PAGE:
UMPC

FlipStart says goodbye to UMPCs, hello to MIDs and smartphones

Flipstart_sold_outIf your economic stimulus rebate was earmarked for the FlipStart 1.0 UMPC, which entered the market at $1999 and was eventually marked down to $699, then I’m afraid you’ll need to start looking for something else. The mini clamshell is completely sold out.

According to UMPCPortal, FlipStart Labs is "retreating from the UMPC market" and refocusing its efforts on MIDs and smartphones. Corroborating earlier information that retail duties were being taken on by Dynamism, the official purchase page now points to the importer for a slew of FlipStart add-ons. Among the available accessories are the FlipStart Executive Pack ($179), FlipStart Rugged Pack ($99), and FlipStart Style Pack ($89).

So much for the FlipStart 2.0 . . .

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Jenn K. Lee

Jenn K. Lee is the founder of Pocketables. She loves gadgets the way most women love shoes and purses. The pieces in her tech wardrobe that go with everything are currently the Samsung Galaxy Note II, Sony Tablet P, and Nexus 7, but there are still a couple of vintage UMPCs/MIDs in the back of her closet.

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10 thoughts on “FlipStart says goodbye to UMPCs, hello to MIDs and smartphones

  • That was no surpirse to me as I could have told them that a year before they produced based on their prototype pictures. Yes millions would love a full windows computer that is small but Flipstarts problem as well as many UMPC’s are:

    1- small means, small enough to be carried in a large jacket pocket, something 7 to 7.4″ by .36 to 4″ by 1″ in height.

    2- we are talking full windows so why would mainstream buyers want a thumb input? They do not and will not buy that input method for full windows.

    These two key flaws are why most UMPC’s are not finding many buyers.

    Reply
  • Avatar of Emanuel Burgos

    I bought one of these when the price hit $699 and I have since been overjoyed with my purchase. It’s more powerful and portable than any Eeepc. And while it is not as portable as a PMP, it is certainly more powerful, flexible, and useful. I use it for surfing the net (not as bloody slow as a Nokia N810 or Archos 605), watching movies, playing games and emulation (including N64), and working on Office 2007 documents (which runs really well on the Flipstart). I also have no trouble seeing everything on the 5.6″ screen.

    Ultimately I believe that a lot of people discovered this powerful mini pc once the price fell to $699. Too bad that the initial price of $1999 scared too many potential customers away.

    Reply
  • typo – ideal size should be 7 inches to 7.4 inches length, 3.6 inches to 4″ inches in depth, and no more than 1″ in height.

    You can not carry a Flipstart in your jacket pocket so it does not provide the carry everywhere mobility people want. If you need a computer bag you might as well carry a subnotebook or laptop.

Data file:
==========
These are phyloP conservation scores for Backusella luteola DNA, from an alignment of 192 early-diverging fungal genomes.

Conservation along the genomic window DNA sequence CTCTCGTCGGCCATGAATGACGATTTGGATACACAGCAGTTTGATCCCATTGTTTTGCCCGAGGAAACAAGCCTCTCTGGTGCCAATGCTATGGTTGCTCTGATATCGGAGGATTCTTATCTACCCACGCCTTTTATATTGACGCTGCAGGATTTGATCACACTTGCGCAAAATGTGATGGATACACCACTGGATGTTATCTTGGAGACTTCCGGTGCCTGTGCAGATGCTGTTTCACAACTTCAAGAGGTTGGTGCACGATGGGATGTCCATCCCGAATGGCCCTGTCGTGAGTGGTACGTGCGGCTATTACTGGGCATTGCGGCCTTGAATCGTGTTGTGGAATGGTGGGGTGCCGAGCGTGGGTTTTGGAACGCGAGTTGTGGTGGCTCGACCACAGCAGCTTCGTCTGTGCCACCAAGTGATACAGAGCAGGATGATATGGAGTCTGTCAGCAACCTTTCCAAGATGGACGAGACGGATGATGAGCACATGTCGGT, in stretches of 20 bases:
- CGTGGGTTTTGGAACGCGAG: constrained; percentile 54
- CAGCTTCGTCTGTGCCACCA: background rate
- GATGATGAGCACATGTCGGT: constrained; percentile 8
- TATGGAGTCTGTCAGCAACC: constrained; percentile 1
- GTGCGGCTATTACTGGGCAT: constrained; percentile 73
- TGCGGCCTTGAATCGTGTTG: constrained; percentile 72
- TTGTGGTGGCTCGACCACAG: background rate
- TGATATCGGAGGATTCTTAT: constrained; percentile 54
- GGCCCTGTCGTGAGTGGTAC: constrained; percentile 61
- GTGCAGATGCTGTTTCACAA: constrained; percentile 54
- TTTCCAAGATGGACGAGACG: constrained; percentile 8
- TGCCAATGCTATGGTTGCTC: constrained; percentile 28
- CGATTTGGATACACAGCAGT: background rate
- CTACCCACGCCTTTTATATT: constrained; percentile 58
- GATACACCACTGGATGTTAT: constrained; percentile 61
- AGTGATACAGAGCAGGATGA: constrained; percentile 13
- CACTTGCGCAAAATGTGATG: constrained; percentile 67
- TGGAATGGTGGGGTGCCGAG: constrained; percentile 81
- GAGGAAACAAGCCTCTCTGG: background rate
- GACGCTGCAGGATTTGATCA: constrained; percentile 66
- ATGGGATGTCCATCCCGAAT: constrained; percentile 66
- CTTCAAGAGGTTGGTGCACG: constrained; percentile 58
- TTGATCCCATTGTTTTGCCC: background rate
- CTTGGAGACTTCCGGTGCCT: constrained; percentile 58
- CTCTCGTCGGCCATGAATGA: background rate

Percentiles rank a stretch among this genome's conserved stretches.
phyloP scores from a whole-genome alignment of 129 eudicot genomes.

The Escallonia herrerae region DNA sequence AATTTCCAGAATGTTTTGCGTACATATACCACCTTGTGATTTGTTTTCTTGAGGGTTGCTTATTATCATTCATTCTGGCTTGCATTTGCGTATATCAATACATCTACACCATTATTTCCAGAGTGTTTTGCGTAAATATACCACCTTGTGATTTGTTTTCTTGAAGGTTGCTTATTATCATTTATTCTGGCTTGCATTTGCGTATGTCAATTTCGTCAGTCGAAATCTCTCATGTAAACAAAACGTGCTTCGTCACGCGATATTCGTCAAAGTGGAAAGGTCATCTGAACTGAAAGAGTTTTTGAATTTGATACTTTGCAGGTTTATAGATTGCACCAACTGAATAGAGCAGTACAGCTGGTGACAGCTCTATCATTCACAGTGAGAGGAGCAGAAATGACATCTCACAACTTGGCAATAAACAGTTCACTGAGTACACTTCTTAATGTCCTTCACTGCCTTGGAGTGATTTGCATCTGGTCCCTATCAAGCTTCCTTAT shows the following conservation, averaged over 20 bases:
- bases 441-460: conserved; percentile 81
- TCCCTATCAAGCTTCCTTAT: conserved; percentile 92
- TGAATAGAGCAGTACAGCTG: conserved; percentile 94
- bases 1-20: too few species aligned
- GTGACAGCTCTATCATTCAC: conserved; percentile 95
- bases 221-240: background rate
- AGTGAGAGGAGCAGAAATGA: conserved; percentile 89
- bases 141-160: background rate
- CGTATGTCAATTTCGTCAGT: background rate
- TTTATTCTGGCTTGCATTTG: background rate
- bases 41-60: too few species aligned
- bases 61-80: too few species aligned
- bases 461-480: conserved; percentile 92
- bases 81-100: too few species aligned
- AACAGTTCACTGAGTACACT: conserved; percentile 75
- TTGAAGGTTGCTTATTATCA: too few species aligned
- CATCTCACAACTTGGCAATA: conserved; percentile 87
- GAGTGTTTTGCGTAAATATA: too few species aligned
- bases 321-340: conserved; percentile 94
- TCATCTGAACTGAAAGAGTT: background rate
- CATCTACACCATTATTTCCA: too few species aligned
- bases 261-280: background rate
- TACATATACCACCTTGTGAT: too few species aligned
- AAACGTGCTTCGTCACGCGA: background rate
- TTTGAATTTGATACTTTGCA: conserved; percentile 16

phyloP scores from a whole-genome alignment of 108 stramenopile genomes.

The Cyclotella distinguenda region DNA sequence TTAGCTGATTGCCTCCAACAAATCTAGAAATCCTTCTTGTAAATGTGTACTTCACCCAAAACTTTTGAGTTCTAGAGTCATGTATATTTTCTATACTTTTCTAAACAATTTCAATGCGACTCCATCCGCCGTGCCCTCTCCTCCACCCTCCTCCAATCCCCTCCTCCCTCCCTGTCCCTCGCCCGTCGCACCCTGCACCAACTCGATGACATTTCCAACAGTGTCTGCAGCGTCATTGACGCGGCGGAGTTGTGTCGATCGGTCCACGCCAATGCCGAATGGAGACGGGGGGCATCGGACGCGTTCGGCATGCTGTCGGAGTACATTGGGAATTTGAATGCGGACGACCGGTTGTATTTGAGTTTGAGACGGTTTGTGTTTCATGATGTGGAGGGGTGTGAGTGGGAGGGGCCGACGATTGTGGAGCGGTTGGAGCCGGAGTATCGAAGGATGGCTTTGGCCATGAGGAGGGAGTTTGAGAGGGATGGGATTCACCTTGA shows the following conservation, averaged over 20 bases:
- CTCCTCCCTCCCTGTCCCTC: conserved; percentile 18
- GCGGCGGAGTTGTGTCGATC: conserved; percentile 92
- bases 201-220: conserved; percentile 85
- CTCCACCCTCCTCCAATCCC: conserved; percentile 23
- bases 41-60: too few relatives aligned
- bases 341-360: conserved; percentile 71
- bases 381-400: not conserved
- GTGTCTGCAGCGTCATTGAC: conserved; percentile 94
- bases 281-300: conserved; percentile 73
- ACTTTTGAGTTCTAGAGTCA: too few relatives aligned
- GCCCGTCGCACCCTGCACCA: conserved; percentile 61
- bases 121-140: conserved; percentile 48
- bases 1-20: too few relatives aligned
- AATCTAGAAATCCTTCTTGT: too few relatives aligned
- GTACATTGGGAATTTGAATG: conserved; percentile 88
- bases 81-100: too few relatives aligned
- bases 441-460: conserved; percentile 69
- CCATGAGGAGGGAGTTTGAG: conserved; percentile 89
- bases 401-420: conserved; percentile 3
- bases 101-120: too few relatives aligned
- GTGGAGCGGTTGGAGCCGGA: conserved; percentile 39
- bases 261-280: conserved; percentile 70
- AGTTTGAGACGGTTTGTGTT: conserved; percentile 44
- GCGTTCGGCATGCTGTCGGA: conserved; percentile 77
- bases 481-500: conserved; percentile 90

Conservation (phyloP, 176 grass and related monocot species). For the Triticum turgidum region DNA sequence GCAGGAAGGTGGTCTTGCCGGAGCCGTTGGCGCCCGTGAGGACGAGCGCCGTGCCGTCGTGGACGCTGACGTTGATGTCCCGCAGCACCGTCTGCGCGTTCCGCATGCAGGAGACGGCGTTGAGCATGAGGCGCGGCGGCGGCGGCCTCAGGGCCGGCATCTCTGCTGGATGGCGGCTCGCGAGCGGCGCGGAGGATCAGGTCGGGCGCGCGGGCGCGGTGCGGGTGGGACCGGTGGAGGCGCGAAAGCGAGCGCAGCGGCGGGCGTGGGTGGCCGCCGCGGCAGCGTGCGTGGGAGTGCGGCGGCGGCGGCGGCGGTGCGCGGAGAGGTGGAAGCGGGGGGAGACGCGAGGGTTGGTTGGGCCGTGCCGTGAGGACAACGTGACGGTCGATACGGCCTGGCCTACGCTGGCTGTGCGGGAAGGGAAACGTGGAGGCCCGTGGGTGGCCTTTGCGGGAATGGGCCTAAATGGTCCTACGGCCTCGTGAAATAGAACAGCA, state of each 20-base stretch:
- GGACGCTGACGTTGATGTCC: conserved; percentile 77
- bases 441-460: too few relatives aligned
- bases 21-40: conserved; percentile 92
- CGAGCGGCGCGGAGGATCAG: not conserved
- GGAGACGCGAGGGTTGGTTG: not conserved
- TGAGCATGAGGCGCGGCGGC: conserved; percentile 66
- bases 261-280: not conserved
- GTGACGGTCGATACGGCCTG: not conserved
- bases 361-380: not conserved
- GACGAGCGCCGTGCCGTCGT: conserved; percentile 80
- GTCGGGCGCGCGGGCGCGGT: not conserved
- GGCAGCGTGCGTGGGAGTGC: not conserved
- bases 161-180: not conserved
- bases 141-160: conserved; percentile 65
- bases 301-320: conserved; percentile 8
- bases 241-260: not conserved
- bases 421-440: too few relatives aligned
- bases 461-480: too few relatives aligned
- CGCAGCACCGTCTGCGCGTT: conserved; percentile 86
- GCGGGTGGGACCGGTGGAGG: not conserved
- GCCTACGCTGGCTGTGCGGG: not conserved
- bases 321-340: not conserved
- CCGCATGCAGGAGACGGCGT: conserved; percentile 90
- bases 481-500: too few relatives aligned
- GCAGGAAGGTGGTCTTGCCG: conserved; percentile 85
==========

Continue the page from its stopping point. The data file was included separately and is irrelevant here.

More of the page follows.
Reply
  • Smaller lighter size, touch screen that flips back onto keyboard, around $600. Now make the Flipstart 2 please.

    Reply
  • Smaller? noway, the problem is exactly what Al posted. A Flipstart 2 needs to be longer to accomodate a touch type keyboard, it needs to be narrower to be coat size and also thinner.

    Reply
  • Cammy: They won’t make a Flipstart 2. They pulled out of the UMPC market. However, if they are now joining the MID crowd, you will probably see an Atom device. Not as a mini convertible tablet, though. It will brobably look similar to what all the other MID makers will offer – a ~ 5″ touchscreen device with or without a slide-out keyboard

    Al (or Primaz, as you call yourself in other forums): We have heard your opinion many times. And still I have not yet seen a UMPC maker building what you seem to be craving for (granted, that Sharp device only abailable in Japan comes close). Abd guess what, the most successful UMPCs look comlpetely differen from your design. They are either slate tablets (Asus R2H/E), slates plus thumbboard (Samsung Q1U, WiBrain), sliders (HTC Shift) or clamshells that are larger than waht you are describing (Fujitsu U810). If you want to count them in as UMPCs, the form factor that is currently most successfull are the mini-notenooks (netbooks) with 7″ – 8.9″ screen like the Asus EeePC or the HP2133.

    Reply
  • Wow, have I been missing keys – please ignore the typos in my previous post :-)

    Reply
  • Cammy, that is the problem all of the UMPC’s thus far are not selling. Just look at all of 2007, IDC reported a weak 350K worldwide sales. Its funny that the only so called success are low powered laptop sized computers with touch type keyboards. I think producing so many devices for almost two years now without a touch type keyboard and all having no success at selling them to mainstream people should make people get a clue that yes millions want a pocket computer but for full windows it needs to be a touch type keyboard.

    Reply
  • I wonder when they will learn. I want a UMPC with a touch type keyboard, clamshell, rugged, decent processor (no VIA rubbish), and at least 4-6 hours battery life minimum for a start. I purchased a Flipstart when the price went down and it is one of the best devices I have ever purchased. I love it and hope they would design a Flipstart version 2.0 learning from their mistakes. However, it looks like someone else has already done this http://www.gd-itronix.com/index.cfm?page=Products:MR-1

    Reply

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